• dianacarteur

ZORBA THE BUDDHA

Updated: Aug 12, 2018



The summer season was a short one in Eressos, so a girl had to look lively to earn enough in 10 or 12 weeks to keep her going for the whole year.

This was my shop front, my ‘pitch’ was the first table on the left. Each morning, I would rise very early (sometimes as early as 5 a.m). I would do my chores, which would include planning and setting possible designs for the day and packing my kit, which grew larger and larger as the season moved forward. I painted ceramics, wooden items, and all sorts, alongside my paintings. Sometimes I may have to finish off a commissioned piece so that it could be collected that day (I was often on a very short timescale if my clients were holiday makers) and this would need to be done and dusted by 7.30 a.m., so that the painting was ready for transit before the work day started. Each order was lovingly wrapped in greaseproof paper and tied with yellow florist’s tape to make it look attractive – I even made the ends of the tape into squiggles to show my love and gratitude.

By 8.30 I was on the road (or dirt track) in my long suffering little car, which would be packed to the gunnels with everything but the kitchen sink. I was so, so lucky that Dharma and Nondas, the owners of The Buddha Bar, allowed me to work each day. Of course, it was not exactly legal, in fact, if the Tax Man came on a spot check, we all had to gather up our kit in one fell swoop and scarper. The jungle drums would somehow get the message through from bar to bar and staff without IKA (necessary work papers) would have to sit and pretend to be customers and I and a few other craftspeople would need to disappear off the face of the earth, pronto!

By 9 a.m. or just after, my display boards would be set up and all my current paintings hung for people to look at. My little painted ceramics and other items were carefully displayed in a large wicker basket (courtesy of the rubbish tip) and my paints, brushes and water would be ready for use. Gradually, a sleepy promenade would come to life as I sipped a latte and potential customers would stop to look at my work and chat a while. Every day was exciting. I never knew quite what was going to happen. Sometimes I may be part way through a painting and a client would show me a photograph and ask if I could come up with a design. Sometimes there was not even a photograph, just chatter but somehow I came up with a design that would please the eye of the beholder enough to make them want to buy the piece. Many of my clients were just passers by, but some became friends and some came back year after year to buy my paintings. Sometimes I was lucky enough to sell 3 or 4 in one go and on these days, needless to say, I was very, very happy.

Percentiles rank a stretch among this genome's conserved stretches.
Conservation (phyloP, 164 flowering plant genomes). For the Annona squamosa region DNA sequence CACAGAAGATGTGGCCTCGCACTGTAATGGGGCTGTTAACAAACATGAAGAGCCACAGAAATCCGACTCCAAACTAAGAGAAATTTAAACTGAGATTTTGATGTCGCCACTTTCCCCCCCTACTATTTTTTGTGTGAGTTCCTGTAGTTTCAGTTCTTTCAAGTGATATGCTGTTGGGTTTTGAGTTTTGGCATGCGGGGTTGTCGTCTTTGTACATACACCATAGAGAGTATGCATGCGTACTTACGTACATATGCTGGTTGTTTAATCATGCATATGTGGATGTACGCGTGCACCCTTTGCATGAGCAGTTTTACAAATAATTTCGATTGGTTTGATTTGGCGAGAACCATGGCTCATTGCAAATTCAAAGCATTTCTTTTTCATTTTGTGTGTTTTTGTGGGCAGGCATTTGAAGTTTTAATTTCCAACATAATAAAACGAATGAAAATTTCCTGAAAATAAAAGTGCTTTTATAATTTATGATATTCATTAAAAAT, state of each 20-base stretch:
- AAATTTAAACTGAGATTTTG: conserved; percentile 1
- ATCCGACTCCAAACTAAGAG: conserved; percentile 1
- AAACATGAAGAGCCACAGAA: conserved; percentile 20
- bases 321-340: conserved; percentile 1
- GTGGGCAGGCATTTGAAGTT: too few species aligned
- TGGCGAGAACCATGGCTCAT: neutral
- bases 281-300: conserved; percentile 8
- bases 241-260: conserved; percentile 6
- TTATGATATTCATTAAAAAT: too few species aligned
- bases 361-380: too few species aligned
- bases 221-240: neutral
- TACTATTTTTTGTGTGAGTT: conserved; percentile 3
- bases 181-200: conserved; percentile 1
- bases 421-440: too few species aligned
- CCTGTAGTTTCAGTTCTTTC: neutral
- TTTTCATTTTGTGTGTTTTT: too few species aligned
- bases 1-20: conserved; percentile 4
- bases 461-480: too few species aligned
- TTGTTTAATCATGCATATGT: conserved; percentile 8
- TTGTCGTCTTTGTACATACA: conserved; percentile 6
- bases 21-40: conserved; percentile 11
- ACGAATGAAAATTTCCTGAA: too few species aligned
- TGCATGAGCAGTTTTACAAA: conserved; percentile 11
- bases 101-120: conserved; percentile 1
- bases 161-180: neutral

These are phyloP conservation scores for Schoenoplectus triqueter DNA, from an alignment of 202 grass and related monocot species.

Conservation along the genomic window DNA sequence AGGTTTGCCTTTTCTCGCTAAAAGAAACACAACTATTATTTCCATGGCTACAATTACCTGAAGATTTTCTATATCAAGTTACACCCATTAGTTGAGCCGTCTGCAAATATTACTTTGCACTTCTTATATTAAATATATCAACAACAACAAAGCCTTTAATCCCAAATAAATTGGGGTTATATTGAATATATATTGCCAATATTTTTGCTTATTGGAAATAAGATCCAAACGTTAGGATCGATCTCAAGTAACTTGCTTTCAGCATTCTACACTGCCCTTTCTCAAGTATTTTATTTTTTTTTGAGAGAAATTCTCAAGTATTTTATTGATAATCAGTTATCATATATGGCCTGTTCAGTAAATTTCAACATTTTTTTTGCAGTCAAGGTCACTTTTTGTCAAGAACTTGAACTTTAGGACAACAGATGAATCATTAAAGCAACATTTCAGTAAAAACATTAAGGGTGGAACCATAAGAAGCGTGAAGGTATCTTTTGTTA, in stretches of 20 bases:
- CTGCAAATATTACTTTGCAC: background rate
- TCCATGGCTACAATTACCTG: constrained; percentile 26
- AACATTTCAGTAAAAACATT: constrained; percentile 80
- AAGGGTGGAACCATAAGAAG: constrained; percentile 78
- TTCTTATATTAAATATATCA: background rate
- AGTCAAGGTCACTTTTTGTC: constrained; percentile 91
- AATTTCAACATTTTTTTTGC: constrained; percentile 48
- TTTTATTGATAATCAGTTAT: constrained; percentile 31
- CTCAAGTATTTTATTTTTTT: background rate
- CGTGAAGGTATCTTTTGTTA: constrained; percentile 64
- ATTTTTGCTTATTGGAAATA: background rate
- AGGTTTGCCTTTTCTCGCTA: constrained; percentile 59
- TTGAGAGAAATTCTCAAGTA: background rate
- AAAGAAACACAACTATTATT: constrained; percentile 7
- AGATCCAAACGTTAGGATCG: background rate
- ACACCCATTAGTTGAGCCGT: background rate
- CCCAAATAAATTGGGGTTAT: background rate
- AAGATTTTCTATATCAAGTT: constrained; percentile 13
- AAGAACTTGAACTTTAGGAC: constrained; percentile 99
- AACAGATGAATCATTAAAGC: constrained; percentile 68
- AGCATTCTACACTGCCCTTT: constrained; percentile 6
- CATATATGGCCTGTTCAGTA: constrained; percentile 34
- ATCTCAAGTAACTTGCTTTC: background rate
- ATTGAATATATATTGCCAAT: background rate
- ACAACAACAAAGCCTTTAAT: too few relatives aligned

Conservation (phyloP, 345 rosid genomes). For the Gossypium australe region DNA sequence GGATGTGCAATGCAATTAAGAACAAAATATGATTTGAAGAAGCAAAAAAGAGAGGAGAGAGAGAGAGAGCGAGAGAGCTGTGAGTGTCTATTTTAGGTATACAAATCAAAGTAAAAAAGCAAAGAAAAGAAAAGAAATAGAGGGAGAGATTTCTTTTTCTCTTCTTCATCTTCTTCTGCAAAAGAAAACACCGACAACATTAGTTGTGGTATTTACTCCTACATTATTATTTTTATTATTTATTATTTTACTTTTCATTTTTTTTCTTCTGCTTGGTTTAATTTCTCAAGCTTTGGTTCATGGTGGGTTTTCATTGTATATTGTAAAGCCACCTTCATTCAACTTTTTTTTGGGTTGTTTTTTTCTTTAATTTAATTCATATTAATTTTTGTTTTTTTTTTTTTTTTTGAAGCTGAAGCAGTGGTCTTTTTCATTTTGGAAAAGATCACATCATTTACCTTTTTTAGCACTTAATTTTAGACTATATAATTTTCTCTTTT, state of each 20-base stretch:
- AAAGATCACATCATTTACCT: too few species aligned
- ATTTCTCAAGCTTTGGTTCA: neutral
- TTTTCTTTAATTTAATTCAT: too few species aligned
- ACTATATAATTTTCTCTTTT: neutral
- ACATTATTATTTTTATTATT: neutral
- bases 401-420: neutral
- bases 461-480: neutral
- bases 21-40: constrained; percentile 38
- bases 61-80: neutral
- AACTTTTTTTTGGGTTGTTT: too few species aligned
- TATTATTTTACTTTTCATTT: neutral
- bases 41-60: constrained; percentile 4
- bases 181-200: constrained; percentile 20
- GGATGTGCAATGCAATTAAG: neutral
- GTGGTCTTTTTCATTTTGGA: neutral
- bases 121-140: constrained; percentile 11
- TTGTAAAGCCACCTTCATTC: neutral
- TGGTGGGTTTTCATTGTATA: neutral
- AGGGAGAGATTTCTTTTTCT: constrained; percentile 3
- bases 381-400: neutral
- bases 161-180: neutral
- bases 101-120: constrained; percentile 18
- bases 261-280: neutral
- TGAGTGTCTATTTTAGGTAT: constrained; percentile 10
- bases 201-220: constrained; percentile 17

Of course, it was a necessary part of the day to earn money, I won’t lie to you on that count, but it wasn’t only about money. I loved what I did, loved The Buddha Bar, loved Dharma and Nondas and really adored getting to know my clients. I met people from all walks of life, young and old, from all over the World. It was wonderful. And it was inspirational to know that anybody liked what I did enough to buy it. I worked like this for four years and in my fourth and last season I sold over 230 paintings and mosaics in the 12 week summer period. Incredible! I think I found it the most humbling, when a local person, maybe a bar owner or shopkeeper, walking on their lunch break or perhaps with their family, stopped to chat. At first the locals thought I was just a crazy old hippie (women don’t behave like that in their culture), but slowly, slowly they started to glance, then browse appreciate and buy…. They often brought me little curios to work on and sometimes gave me gifts of fruit or vegetables from their farms or from their shops… On one occasion, a local farmer gave me a couple of live chickens to take home to my plot. I wanted to give him the painting that he admired for his daughter, but he wouldn’t hear of it and paid me the full price! Marvellous!!

As the long and often incredibly hot day drew to a close and people went back to their apartments or hotels to change for the evening, I would pack up my things, clean my table, say my farewells to Dharma and Nondas, thanking them for the day and chug off home along the dirt track to my little house. Needless to say, I was always absolutely shattered, but felt fulfilled and just very, very lucky….

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